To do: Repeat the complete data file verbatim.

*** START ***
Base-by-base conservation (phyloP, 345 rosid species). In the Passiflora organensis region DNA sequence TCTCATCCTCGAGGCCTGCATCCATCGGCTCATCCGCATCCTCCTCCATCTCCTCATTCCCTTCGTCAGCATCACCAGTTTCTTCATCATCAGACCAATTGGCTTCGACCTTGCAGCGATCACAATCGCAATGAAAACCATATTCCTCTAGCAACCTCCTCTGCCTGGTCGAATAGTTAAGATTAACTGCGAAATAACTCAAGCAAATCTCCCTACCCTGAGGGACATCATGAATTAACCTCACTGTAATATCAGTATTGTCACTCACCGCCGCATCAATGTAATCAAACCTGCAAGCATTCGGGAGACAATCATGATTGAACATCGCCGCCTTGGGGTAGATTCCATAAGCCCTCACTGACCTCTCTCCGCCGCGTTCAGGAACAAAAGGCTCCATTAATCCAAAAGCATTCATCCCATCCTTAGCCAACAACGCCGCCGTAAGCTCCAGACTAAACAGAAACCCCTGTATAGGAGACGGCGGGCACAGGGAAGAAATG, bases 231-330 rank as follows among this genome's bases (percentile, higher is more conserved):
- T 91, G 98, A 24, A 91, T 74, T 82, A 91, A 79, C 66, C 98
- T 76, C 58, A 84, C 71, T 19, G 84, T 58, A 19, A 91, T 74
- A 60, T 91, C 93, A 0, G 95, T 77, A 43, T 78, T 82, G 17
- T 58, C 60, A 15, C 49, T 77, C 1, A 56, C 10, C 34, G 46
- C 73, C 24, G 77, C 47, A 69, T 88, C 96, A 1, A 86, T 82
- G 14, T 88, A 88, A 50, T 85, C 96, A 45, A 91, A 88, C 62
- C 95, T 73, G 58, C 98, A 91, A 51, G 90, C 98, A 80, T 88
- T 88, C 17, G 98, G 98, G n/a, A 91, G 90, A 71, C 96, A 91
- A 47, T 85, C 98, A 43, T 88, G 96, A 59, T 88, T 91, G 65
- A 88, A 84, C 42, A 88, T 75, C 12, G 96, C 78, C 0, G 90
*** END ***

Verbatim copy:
Base-by-base conservation (phyloP, 345 rosid species). In the Passiflora organensis region DNA sequence TCTCATCCTCGAGGCCTGCATCCATCGGCTCATCCGCATCCTCCTCCATCTCCTCATTCCCTTCGTCAGCATCACCAGTTTCTTCATCATCAGACCAATTGGCTTCGACCTTGCAGCGATCACAATCGCAATGAAAACCATATTCCTCTAGCAACCTCCTCTGCCTGGTCGAATAGTTAAGATTAACTGCGAAATAACTCAAGCAAATCTCCCTACCCTGAGGGACATCATGAATTAACCTCACTGTAATATCAGTATTGTCACTCACCGCCGCATCAATGTAATCAAACCTGCAAGCATTCGGGAGACAATCATGATTGAACATCGCCGCCTTGGGGTAGATTCCATAAGCCCTCACTGACCTCTCTCCGCCGCGTTCAGGAACAAAAGGCTCCATTAATCCAAAAGCATTCATCCCATCCTTAGCCAACAACGCCGCCGTAAGCTCCAGACTAAACAGAAACCCCTGTATAGGAGACGGCGGGCACAGGGAAGAAATG, bases 231-330 rank as follows among this genome's bases (percentile, higher is more conserved):
- T 91, G 98, A 24, A 91, T 74, T 82, A 91, A 79, C 66, C 98
- T 76, C 58, A 84, C 71, T 19, G 84, T 58, A 19, A 91, T 74
- A 60, T 91, C 93, A 0, G 95, T 77, A 43, T 78, T 82, G 17
- T 58, C 60, A 15, C 49, T 77, C 1, A 56, C 10, C 34, G 46
- C 73, C 24, G 77, C 47, A 69, T 88, C 96, A 1, A 86, T 82
- G 14, T 88, A 88, A 50, T 85, C 96, A 45, A 91, A 88, C 62
- C 95, T 73, G 58, C 98, A 91, A 51, G 90, C 98, A 80, T 88
- T 88, C 17, G 98, G 98, G n/a, A 91, G 90, A 71, C 96, A 91
- A 47, T 85, C 98, A 43, T 88, G 96, A 59, T 88, T 91, G 65
- A 88, A 84, C 42, A 88, T 75, C 12, G 96, C 78, C 0, G 90